Phantom Radio is the quintessential Mark Lanegan album, both a great starting point for those uninitiated to his world and a document that the most devoted members of his cult fanbase will cherish as one of his best.
Few artists can seamlessly segue from rock to electronica to country-folk, all the while carrying each project with panache rather than foundering into embarrassment. Fewer still can imbue each of these disparate genres with the distinctive mood of vintage blues. In fact, Mark Lanegan may be the single entity bearing that distinction, sidestepping into nearly every musical genre and making them sound as though they were constructed as a pulpit for him. The man’s career has been anything but predictable, but to further flout conventions, Lanegan has been increasingly prolific as his 50th birthday closes in. As a manifestation of that, he has achieved a watershed moment in Phantom Radio.
After a solo career that began with a run of darkly pastoral folk-blues albums (1990’s The Winding Sheet through 2001’s Field Songs), Lanegan began reinventing himself and exiled preconceptions with Bubblegum in 2004. Experimental yet with his blues focus still prominent, it tossed rough rock elements back in the mix. That record’s aesthetic continued with a heavy electronica influence in 2012’s followup Blues Funeral. With Phantom Radio going further in that vein, the three records together amount to a thematic trilogy, on par with David Bowie’s Berlin triage and Tom Waits’s Swordfishtrombones, Rain Dogs, and Franks Wild Years.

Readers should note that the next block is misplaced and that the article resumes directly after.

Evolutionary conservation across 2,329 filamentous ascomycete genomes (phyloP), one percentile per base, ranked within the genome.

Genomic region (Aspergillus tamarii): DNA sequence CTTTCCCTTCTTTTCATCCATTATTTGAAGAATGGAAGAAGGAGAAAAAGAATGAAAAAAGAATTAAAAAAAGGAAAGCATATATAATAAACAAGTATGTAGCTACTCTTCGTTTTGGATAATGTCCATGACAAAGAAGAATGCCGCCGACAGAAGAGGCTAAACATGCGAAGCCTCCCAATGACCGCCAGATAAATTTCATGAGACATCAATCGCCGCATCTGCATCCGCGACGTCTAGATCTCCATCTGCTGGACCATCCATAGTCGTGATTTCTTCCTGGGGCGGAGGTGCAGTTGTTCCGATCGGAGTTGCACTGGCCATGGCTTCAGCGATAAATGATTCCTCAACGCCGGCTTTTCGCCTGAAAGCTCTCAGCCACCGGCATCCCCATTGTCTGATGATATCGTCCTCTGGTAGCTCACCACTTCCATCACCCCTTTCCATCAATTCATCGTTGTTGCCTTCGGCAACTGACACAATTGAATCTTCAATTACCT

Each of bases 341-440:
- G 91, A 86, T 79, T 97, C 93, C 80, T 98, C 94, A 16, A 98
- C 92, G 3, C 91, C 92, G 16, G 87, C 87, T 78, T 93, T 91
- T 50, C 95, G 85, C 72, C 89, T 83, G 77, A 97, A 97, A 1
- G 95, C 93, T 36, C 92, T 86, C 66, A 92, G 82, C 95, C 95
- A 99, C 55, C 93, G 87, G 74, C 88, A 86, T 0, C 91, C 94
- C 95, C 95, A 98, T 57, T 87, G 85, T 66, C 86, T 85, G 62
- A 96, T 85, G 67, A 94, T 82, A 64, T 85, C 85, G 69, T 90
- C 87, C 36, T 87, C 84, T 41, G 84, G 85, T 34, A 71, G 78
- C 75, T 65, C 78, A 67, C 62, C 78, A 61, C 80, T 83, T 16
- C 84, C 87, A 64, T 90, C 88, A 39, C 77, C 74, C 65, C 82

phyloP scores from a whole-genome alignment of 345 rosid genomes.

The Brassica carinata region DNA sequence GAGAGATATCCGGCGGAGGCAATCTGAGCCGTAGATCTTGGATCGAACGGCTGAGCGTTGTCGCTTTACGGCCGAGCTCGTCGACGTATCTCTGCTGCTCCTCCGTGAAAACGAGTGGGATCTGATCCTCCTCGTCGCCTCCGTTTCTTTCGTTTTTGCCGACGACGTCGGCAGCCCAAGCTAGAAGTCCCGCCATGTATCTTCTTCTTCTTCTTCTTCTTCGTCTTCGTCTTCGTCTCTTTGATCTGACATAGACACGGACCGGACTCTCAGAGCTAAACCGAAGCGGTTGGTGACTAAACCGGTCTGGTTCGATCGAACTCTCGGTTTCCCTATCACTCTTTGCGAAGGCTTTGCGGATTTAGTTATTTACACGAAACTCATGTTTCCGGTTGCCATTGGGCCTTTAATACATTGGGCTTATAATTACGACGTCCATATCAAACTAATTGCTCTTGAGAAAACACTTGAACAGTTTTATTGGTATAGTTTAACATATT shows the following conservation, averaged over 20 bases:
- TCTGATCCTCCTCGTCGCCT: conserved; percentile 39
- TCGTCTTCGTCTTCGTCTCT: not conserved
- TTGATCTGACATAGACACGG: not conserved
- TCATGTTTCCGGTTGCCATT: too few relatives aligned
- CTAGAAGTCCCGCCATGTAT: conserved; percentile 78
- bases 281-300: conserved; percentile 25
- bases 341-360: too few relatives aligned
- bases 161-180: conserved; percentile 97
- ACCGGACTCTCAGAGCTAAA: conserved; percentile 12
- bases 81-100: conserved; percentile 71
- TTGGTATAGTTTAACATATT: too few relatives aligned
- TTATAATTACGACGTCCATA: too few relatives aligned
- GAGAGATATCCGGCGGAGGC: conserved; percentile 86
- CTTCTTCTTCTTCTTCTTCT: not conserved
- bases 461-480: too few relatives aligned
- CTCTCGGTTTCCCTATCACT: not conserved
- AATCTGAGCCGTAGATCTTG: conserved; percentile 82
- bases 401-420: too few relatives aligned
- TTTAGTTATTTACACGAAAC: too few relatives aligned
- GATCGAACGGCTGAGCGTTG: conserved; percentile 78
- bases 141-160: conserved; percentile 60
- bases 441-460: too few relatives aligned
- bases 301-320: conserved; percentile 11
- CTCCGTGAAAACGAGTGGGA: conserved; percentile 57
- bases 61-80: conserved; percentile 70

The lynchpin of Lanegan’s stylistic evolution -- the Brian Eno to his Bowie -- is Alain Johannes, the singer’s principle instrumentalist and producer since Bubblegum. The pair’s collaboration bears its strangest fruit yet in Phantom Radio. The strongest, most full-bodied installment in the trilogy, it showcases the various sides of Lanegan in a cohesive manner. He sounds at his most self-assured, having advanced beyond the experimental stage by taking what worked on those previous records, leaving behind what did not, and moving forward with a distilled mélange. Good as they were, Bubblegum was something of a tempered transition and Blues Funeral was a tad plodding and redundant, but Phantom Radio gets everything just right. It retains the trip-hop and Krautrock proclivities of its immediate predecessor, while merging the garage rock of Bubblegum and the more hushed tones of his first five solo records.
Of prime importance here is Lanegan’s voice, inimitable and the star of all he’s put it to. Years of clean living are catching up with his pipes, as his vocals sound more supple and smooth, the ravaged quality of years ago having largely been cleansed. His vocals’ regained dimensions still allow them to serve as the perfect vehicle for his lyrical concerns. Though he’s far from the first to pepper his lyrics with biblical touchstones or use concepts like the leviathan, the angel Gabriel, the devil, sin, atonement, and the like as muses, these hallmarks never feel hackneyed with Lanegan. Simply put, no other singer carries as much prophetic gravitas in his throat.